A knitted tube scarf

Easy to wear, can double up as either my “blanket” or my “pillow” in the airplane.

Slip on sneakers

Actually, any pair of sneakers will do, because I think it’s way more comfortable to have long walks through the big halls of airport lounges in sneakers rather than in boots or ballerina flats. I like slip ons better as they are easy to put on and take off.

Kindle

I used to bring a couple of books for long haul flights, but since Adit got me a Kindle reader as a birthday gift, I cannot travel without it. For me, it is way more comfortable to read on a Kindle than a tablet as it does not hurt my eyes and the battery lasts way longer — even for weeks!

A Kipling Seoul laptop backpack

I first got myself a Kipling when I was 13 years old. I got a small backpack and I had been using it on a daily basis ever since. Turns out, it lasted for more than 10 years! So, when I was 23, I finally got myself a new one. I admire Kipling because of its durable and light material. It also has distinctive prints. I choose a Seoul backpack as I can fit many things into it, including my laptop. Most of the time, I only need this bag to bring all of my carry-on items. It also fits into under the seat in front of me while in the airplane.

What are your favourite travel products?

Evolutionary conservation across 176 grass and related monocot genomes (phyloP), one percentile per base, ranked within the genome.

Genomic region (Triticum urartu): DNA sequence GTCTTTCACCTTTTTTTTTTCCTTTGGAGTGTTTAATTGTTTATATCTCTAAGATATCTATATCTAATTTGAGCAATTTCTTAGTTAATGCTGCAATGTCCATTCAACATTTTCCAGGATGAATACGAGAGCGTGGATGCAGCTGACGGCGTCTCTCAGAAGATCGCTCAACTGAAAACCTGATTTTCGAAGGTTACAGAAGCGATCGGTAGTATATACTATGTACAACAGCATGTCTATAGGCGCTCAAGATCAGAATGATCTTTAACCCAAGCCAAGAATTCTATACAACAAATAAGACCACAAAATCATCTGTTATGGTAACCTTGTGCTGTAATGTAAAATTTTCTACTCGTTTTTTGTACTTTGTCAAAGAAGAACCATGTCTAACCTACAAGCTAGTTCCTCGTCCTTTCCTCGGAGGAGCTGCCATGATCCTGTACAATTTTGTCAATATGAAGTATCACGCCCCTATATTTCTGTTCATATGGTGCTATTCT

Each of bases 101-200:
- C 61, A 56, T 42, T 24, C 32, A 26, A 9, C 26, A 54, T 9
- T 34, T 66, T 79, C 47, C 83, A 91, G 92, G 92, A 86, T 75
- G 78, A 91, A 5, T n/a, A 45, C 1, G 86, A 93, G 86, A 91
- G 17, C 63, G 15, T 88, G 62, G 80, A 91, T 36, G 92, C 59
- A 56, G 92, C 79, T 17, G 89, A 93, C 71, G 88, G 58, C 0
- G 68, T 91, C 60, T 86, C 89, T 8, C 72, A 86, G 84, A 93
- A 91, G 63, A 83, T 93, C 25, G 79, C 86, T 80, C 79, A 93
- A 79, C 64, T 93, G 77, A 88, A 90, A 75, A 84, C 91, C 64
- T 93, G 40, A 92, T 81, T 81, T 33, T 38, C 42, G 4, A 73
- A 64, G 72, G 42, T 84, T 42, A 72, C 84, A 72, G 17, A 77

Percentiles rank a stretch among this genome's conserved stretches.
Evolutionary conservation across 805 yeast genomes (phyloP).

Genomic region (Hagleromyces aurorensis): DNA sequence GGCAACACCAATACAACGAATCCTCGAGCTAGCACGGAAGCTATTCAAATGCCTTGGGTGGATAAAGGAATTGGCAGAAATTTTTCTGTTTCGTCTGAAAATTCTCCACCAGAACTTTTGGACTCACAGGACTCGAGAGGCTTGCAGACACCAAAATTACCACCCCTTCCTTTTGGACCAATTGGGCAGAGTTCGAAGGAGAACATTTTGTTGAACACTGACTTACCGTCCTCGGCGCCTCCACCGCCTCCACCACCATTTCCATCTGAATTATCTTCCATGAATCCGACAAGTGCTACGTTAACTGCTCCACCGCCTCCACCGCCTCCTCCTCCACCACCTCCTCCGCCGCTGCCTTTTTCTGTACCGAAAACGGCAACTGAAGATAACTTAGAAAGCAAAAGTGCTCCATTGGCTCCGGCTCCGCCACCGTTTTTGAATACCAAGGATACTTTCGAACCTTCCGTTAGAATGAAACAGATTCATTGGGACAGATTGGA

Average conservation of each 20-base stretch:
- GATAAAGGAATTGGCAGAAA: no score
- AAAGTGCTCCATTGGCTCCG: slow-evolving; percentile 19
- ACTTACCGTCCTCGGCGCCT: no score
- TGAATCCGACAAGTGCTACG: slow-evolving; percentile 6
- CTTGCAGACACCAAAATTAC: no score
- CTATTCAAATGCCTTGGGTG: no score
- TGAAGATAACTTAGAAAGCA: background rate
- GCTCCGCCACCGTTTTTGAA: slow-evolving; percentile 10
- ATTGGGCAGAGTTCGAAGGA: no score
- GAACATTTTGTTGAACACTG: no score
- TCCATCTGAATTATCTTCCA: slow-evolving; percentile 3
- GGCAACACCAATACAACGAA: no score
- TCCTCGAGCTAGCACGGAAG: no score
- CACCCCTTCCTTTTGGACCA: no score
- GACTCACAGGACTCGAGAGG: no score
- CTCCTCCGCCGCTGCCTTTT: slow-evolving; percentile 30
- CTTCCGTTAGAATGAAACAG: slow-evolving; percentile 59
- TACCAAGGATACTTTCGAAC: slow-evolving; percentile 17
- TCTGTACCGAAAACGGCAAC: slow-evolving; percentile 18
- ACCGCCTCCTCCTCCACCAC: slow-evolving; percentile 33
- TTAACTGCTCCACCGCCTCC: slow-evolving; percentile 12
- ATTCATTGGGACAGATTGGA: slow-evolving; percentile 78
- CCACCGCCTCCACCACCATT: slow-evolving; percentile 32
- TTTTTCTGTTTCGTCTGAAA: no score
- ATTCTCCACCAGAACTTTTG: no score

A Matter of Significance

I came across two astonishing quotes today.

The first one was said by Jennifer Clement in a special event organised by PEN Melbourne:

Mercy is not a two-way street.

The second one was said by Mitchell Garabadian in the movie Spotlight:

If it takes a village to raise a child, it takes a village to abuse one.

I began my day by writing. Well, at least, I tried to. Have you ever experienced coming across difficulties to fall asleep because you have too many thoughts that need digestion? I get them every night. These thoughts and ideas on what and how I should write keep coming to the surface of my mind every time I am about to sleep. I will then try my best to doze off and wake up enthusiastically, just to get my chance to write after I finish every morning’s errands.

It seemed ideal. It sounded perfect. Didn’t it?

But my story has always been the same: I open my laptop in the morning, stare to my half-baked (or more accurately, perhaps, just one-fifth-baked) manuscripts, not knowing how to proceed.

I browsed through the Writing Projects folder in my laptop this morning just to realise one thing. Back in 2008, I had more than a couple of finished, unpolished (I guess it would be fairer to say “awfully written”) manuscripts. Most of them were romantic flicks, but I even had a science fiction work. These days, I might have better written manuscripts, thanks to everything I had learned from new writers friends I made or resources that are available both online and offline for writers. Yet, all of these manuscripts are sadly unfinished. What is even worse: I am having second, third, fourth thoughts of putting them out.